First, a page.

We talked yesterday about the Nvidia earnings.
For the second consecutive quarter, they delivered shockingly big numbers, and CEO Jensen Huang delivered an education to the analyst community on the global transition to "a new era of computing," and the related trillion-dollar retooling of the world's data centers (from CPUs to GPUs).
That said, the stock gave up all of the post-earnings gains by the close today. Concerning? For perspective, Nvidia is a trillion-dollar company now, but growing at a better than 100% annual rate, with 80% share of a new trillion-dollar market opportunity. If we look at Amazon, they developed the (new) cloud business (AWS) over the past decade, growing it at a 50% annualized rate, and the stock went up nine-fold.
As we've discussed over the past quarter, this (gen AI) technological revolution is productivity enhancing for the economy. It's a formula to grow the economic pie (and the size of the stock market).
With that, productivity gains create the opportunity for much needed wage gains (to restore quality of life, which has been eroded by inflation). We're beginning to see both (productivity and wage gains).
We averaged just 1% productivity growth for the decade prior to the pandemic, and negative 0.7% since the fourth quarter of 2020. The most recent productivity growth report came in at 3.7%.
That's huge. Because wages have been (relatively) hot, as you can see in the far right of the chart below.
And this wage pressure is precisely why the Fed has focused on jobs in this inflation fighting cycle. Powell has talked endlessly about the mismatch between the number of job seekers and the number of job openings.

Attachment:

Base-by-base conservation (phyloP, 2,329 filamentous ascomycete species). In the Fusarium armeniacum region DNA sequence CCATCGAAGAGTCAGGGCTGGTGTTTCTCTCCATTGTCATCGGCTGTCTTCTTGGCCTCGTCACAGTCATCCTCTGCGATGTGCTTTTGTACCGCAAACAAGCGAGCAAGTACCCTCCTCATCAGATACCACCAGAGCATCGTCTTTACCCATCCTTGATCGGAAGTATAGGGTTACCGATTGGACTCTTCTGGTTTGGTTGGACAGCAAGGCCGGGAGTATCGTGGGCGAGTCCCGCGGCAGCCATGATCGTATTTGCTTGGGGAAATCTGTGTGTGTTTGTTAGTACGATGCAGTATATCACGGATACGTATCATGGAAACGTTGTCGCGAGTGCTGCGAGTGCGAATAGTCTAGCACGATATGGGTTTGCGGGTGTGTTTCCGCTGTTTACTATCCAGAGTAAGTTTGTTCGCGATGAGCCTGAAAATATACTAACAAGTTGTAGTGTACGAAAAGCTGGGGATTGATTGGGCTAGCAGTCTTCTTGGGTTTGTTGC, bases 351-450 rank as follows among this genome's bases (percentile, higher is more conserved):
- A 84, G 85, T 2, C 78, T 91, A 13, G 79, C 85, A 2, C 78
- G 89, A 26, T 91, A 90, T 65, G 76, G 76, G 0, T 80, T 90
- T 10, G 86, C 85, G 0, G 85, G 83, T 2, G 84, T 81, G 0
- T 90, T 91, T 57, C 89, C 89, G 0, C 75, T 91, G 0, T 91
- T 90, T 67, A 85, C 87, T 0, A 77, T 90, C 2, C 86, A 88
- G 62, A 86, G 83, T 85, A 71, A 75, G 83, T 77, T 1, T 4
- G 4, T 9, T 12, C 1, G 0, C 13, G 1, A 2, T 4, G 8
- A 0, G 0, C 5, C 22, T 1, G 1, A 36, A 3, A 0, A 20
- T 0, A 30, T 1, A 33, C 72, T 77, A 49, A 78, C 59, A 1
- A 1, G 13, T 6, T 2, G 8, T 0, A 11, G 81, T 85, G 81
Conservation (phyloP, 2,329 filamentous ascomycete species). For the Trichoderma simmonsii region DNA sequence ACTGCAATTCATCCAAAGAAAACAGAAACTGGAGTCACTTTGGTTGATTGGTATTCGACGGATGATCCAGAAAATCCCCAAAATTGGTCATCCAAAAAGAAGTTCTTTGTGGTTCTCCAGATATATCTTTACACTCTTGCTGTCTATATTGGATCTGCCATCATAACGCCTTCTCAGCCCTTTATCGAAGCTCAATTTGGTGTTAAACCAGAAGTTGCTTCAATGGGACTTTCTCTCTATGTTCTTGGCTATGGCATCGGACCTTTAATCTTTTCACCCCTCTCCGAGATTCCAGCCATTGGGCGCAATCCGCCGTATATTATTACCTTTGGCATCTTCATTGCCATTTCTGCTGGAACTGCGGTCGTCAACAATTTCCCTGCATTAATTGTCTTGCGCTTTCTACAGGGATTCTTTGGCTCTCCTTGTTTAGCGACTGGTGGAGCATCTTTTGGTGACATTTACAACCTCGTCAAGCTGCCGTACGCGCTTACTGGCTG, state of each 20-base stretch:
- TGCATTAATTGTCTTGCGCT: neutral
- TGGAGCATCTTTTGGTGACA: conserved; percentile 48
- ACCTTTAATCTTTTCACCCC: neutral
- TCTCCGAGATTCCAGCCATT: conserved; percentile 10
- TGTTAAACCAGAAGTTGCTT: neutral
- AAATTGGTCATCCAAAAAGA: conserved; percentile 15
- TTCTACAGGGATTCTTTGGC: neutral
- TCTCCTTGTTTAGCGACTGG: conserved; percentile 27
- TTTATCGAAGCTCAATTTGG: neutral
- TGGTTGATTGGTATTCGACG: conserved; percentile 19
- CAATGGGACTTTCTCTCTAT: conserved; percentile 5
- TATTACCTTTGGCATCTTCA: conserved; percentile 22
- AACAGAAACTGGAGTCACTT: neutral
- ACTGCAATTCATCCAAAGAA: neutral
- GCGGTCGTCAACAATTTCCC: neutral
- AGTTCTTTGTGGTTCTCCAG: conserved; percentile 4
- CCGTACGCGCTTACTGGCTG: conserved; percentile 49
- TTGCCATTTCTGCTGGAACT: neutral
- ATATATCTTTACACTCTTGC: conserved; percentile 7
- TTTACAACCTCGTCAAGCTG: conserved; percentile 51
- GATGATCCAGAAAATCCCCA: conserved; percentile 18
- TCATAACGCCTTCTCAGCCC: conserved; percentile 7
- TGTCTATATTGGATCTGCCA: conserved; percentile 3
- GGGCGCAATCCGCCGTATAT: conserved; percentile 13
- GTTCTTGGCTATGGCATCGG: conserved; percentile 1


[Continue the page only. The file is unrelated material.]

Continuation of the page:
The concern? With leverage in the job market, job seekers and employees can command higher wages. With that, the Fed has feared an upward spiral in wages, where wages feed into higher prices (inflation), which feeds into higher wages … and so the self-reinforcing cycle goes.
That said, we need wages to reset (higher) to the (higher) level of prices, not the other way around. A fall in prices to restore buying power would lead to a deflationary bust (low or contracting economic activity and falling prices). That scenario is far worse than high inflation.
A deflationary bust is vulnerable to a self-reinforcing spiral, and very difficult to escape (ask Japan). And it's far more dangerous, given that we've already exhausted two deflation-fighting tools: government spending, and expansion of the Fed balance sheet.
With all of the above in mind, while wages have indeed been on the move, we are already getting an offset from productivity gains.
The cost per unit of output last quarter was just 1.6%. That's lower than the average unit labor cost of the 20-year period prior to the Global Financial Crisis.
The Fed should be very happy with the prospect of a productivity boom.
We'll see if that factors into the messaging tomorrow at the big St. Louis Fed economic symposium at Jackson Hole. As I've said, this event has a history of signaling policy adjustments.